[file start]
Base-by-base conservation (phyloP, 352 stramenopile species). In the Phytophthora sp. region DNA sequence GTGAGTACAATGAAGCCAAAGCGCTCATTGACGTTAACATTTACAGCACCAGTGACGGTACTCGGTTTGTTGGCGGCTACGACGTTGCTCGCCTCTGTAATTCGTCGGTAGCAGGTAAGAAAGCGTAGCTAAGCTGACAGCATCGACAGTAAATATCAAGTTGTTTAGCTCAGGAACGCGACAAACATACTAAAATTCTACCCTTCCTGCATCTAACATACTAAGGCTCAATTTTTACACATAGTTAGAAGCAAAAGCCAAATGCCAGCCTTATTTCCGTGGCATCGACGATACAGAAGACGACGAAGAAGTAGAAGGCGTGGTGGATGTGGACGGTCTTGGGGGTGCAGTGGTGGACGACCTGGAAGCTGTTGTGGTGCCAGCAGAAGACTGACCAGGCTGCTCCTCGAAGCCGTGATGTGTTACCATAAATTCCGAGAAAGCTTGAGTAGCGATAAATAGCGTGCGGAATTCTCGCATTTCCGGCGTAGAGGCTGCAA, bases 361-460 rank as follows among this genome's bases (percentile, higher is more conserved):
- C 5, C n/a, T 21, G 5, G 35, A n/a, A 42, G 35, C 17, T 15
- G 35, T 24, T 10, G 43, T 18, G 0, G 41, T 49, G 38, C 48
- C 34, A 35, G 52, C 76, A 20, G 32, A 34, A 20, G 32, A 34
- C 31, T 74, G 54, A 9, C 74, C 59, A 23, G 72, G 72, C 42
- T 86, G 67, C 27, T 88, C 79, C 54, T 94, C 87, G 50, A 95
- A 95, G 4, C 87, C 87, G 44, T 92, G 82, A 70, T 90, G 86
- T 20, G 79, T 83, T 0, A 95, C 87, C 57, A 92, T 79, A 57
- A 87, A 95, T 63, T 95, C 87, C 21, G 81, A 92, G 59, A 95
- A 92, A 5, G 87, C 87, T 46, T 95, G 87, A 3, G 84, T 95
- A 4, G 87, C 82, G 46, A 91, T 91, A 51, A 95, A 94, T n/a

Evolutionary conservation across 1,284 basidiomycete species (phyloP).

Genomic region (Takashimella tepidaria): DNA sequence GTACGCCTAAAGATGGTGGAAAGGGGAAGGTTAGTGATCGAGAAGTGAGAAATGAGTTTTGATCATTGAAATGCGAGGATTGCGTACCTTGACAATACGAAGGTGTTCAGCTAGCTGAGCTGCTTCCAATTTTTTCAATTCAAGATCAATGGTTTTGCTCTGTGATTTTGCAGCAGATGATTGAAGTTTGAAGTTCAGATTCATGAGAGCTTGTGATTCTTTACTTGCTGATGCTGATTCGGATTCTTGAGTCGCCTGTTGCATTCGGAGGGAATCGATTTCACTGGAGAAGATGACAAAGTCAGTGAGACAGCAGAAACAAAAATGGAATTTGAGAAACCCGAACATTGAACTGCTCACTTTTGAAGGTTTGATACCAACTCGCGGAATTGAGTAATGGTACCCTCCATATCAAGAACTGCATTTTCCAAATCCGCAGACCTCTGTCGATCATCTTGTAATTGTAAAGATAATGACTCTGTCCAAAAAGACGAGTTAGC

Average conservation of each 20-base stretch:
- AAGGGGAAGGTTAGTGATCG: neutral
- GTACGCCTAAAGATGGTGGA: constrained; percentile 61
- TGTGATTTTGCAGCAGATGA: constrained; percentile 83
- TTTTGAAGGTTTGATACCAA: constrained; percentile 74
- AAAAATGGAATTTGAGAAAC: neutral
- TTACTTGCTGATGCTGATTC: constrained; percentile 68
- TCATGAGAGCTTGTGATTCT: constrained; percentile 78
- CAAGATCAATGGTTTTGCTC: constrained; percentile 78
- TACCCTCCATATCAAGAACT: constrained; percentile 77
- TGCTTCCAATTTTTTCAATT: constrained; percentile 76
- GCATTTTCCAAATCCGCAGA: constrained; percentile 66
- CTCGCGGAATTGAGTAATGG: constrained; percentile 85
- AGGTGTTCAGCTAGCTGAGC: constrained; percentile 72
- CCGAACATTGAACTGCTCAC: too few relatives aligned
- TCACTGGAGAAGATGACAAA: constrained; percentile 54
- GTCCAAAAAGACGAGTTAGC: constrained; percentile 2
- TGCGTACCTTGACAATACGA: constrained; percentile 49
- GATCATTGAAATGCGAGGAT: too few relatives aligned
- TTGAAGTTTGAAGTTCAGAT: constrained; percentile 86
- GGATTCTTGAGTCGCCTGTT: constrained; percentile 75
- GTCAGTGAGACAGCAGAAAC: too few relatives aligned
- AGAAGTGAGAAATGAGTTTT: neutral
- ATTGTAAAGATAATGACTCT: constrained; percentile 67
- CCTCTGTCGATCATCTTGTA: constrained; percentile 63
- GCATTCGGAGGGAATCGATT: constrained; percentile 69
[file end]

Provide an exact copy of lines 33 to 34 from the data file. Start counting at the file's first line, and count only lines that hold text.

- TTGAAGTTTGAAGTTCAGAT: constrained; percentile 86
- GGATTCTTGAGTCGCCTGTT: constrained; percentile 75